How does Coke differentiate itself from Pepsi? Ford from Toyota? Time from Newsweek? Largely through branding and related product or service differences. Advertising plays a big role, and other elements of the marketing and product mix are tuned to provide an integrated and consistent image of the brand in question. Differentiation is a function of branding and of offering design.

Is it any different when it comes to CitiBank vs. Fleet, or BCG vs. Booz Allen? Deloitte & Touche vs. Ernst & Young, or Oracle vs. PeopleSoft? Russell Reynolds vs. Korn Ferry, or Jones, Day vs. Shearman, Sterling? Do the same rules of differentiation apply when it comes to sellers of complex intangible services?

Many marketers and brand mavens see them as identical. But they’re not, and they miss a critical point. In complex intangible services businesses, differentiation is much less connected to brand image and offering design. The role of traditional branding itself is more circumscribed. The product differences may be large, but they get swamped by other factors. In a nutshell, branding can get you on the short list, but differentation gets you the sale—and differentation is very much about the individual’s experience of the sales process.

What are the implications?

  • many firms spend too much money, time and energy on branding
  • for these businesses, marketing is overrated, selling is underrated
  • if a firm is undifferentiated, it is usually doing a poor job of selling
  • your best opportunity to differentiate lies in reframing the sales process.

How Can Branding Not Be Important?

It is important; but it has a narrower role than is the case in most consumer and industrial markets. Buyers of complex intangible services are buying specialized expertise. They dread the thought of having to become expert in the thing they are buying—in fact, that is why they are seeking an expert. Given a choice, they prefer to find a qualified expert they trust, rather than evaluate the expertise of many experts.

In complex intangible services, branding can provide the initial “short list.” Since these are fragmented markets (consider the market share of the top 5 law firms or consulting firms, compared to the top 2 soft drinks), name recognition is helpful.

Once in the door, however, the trust evaluation dynamic takes over. Differentiation at a brand level may have existed when the short list was put together; but another more powerful form of differentiation begins to take over in an actual sales meeting, and brand impressions are rapidly overtaken.

What About Product Differentiation?

Ford and Toyota do more than create different advertisements. There are objective differences between the products which are meaningful to buyers. Buyers really care about the ride, soft steering, cup holders and torque. Sellers of complex intangible services also spend large amounts of time and money creating similar kinds of differences—or trying to.

Product differences in complex intangible services include such things as office locations, staffing models, depth of expertise, knowledge-sharing technologies, intellectual methodologies, invoicing processes, recruiting policies, conceptual models, newsletters, proposal and presentation design, and meeting protocols, to name just a few. The question is—do these product differences matter as much in complex intangible services as they do in the car business?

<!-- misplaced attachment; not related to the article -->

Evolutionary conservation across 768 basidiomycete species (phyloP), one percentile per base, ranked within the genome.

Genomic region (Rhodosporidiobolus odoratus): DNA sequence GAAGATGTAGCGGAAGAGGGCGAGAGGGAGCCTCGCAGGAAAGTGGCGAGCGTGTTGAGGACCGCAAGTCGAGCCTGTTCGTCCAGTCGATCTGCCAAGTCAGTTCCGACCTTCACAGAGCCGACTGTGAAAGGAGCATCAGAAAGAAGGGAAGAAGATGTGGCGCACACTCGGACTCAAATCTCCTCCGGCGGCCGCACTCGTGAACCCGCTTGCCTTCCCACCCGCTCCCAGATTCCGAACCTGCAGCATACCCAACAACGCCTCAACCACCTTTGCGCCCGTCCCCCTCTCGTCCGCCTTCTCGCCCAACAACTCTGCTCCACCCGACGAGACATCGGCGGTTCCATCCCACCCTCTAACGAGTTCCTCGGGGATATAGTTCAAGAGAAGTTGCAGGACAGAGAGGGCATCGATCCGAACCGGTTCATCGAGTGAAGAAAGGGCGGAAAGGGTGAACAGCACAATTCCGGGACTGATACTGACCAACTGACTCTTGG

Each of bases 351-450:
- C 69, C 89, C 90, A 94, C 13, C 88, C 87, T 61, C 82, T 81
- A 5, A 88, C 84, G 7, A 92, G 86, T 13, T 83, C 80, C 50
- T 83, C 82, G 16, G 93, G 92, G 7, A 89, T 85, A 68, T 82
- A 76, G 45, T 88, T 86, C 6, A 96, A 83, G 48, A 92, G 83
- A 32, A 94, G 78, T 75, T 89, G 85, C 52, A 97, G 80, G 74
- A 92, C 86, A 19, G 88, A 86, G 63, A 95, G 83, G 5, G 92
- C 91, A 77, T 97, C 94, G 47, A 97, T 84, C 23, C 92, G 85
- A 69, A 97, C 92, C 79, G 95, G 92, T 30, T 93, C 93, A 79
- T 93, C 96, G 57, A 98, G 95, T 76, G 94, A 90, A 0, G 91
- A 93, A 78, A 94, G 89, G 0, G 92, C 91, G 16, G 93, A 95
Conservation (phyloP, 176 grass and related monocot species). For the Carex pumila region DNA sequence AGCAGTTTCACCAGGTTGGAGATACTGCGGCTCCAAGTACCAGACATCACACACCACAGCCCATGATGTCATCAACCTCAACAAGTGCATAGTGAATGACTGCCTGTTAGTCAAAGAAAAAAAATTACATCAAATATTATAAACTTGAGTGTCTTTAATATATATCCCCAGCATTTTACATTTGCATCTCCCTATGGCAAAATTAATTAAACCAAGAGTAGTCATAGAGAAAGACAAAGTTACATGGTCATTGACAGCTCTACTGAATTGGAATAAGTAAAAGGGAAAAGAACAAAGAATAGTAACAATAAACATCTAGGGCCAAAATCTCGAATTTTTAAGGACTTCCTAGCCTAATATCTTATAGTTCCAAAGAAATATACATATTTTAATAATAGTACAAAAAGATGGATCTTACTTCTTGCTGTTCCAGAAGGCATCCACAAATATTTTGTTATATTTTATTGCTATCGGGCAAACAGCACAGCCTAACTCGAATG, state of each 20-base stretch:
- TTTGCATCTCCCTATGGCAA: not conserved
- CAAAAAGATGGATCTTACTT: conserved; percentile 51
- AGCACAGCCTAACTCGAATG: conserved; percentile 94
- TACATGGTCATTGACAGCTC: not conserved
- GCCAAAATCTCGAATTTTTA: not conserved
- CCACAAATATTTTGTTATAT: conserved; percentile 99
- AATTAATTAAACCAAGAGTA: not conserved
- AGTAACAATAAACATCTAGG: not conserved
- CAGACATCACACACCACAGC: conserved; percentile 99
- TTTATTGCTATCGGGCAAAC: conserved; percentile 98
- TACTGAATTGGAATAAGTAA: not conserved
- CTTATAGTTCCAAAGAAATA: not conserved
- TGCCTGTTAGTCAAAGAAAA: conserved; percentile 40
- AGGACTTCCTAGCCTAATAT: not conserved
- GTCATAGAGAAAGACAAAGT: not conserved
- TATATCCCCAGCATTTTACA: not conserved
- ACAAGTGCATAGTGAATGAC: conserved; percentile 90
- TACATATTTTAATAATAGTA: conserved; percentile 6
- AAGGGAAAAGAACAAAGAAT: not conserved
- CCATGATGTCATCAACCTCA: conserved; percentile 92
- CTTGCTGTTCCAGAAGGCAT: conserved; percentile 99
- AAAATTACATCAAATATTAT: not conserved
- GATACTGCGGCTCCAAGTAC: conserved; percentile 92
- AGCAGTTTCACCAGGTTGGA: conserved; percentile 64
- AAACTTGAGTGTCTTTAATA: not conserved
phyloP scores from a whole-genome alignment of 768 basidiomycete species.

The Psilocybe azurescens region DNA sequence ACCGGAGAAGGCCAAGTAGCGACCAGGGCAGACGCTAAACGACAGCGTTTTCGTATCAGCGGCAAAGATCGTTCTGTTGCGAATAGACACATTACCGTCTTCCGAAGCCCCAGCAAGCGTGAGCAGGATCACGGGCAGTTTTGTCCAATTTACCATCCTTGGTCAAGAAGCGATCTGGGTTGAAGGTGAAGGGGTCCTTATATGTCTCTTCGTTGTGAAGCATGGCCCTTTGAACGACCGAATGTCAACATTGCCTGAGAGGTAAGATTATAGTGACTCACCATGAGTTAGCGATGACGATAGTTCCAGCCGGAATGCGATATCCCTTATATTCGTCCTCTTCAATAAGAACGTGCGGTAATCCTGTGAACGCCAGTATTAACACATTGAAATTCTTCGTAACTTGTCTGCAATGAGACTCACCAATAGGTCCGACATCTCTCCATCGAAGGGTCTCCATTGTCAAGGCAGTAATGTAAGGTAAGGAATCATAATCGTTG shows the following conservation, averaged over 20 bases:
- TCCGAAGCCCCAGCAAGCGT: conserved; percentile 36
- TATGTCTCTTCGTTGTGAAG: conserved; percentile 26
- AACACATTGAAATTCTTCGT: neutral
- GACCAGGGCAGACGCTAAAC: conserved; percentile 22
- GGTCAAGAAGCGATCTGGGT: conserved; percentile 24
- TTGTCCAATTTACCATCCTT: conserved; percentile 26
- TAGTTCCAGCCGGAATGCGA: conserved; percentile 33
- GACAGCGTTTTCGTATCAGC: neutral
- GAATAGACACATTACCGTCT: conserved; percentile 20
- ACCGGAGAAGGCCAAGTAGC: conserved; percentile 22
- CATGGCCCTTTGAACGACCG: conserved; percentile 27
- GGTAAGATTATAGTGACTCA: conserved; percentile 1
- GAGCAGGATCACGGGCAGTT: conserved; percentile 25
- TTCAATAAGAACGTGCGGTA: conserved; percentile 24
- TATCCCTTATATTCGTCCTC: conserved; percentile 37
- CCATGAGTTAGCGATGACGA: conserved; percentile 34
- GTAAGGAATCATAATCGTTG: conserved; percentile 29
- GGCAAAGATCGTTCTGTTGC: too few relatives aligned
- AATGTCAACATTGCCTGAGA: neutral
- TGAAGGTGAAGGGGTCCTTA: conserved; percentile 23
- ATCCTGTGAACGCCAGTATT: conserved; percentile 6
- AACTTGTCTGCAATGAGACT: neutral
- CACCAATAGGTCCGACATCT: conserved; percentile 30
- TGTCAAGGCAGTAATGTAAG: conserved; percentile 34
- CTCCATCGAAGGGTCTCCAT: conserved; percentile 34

And the answer is no, they don’t. It’s not that they are unimportant; but they are overwhelmed by a larger source of differentiation, which largely happens during the sales interaction. And it is this source of differentiation which is often untapped.

How Does Differentiation Happen in Selling?

Most models of complex buying are rational and linear. But buying of complex intangible services is a two-step process—qualification and trust assessment—neither of which is primarily rational in nature.

First the buyer seeks qualified providers, then trust is assessed. Trust is best assessed by the equivalent of a test drive—doing sample work with the professional so that clients can evaluate their own level of trust at working with the expert. The sample work itself may be rational by nature—law, accounting—but the evaluative response is emotional. And the process is hugely differentiable—for sellers who know to use it.

When an individual buys a car, he or she has a pretty good idea of what they are getting. When the same person buys a will, a tax return, an architectural design, or a CRM system, they are far less confident of what they are getting. Not only is success hard to define, so is the product itself!

The buyer’s psychological value equation looks like this:

Value = (Expected benefits x Confidence they’ll get them) – Cost


When buying a car, all factors are well-known— confidence is high. For complex intangible services, the confidence factor is a big unknown. Most firms try to increase buyer confidence by stressing the differentiation of their particular product or service. They talk on and on about office locations, unique methodologies and the like.

What they forget is the biggest differentiator of all—the increased level of confidence that comes through trust, which is created through the experience of work done on a real client’s real issues, in real time.

Buyers of complex intangible services want the confidence that comes from trust—trust is born of personal experience.

The best differentiation therefore happens at the individual level—in the act of buying and selling. This is good news, because it’s a lot easier to differentiate human beings deployed against unique problems and individual clients than it is to differentiate dozens of complex abstract intangible services firms.

Implications? Spend less time refining mission statements, pointing out distinctions between firms, and describing approaches. Instead, let your clients test-drive you. If you do so, the experience will be unique.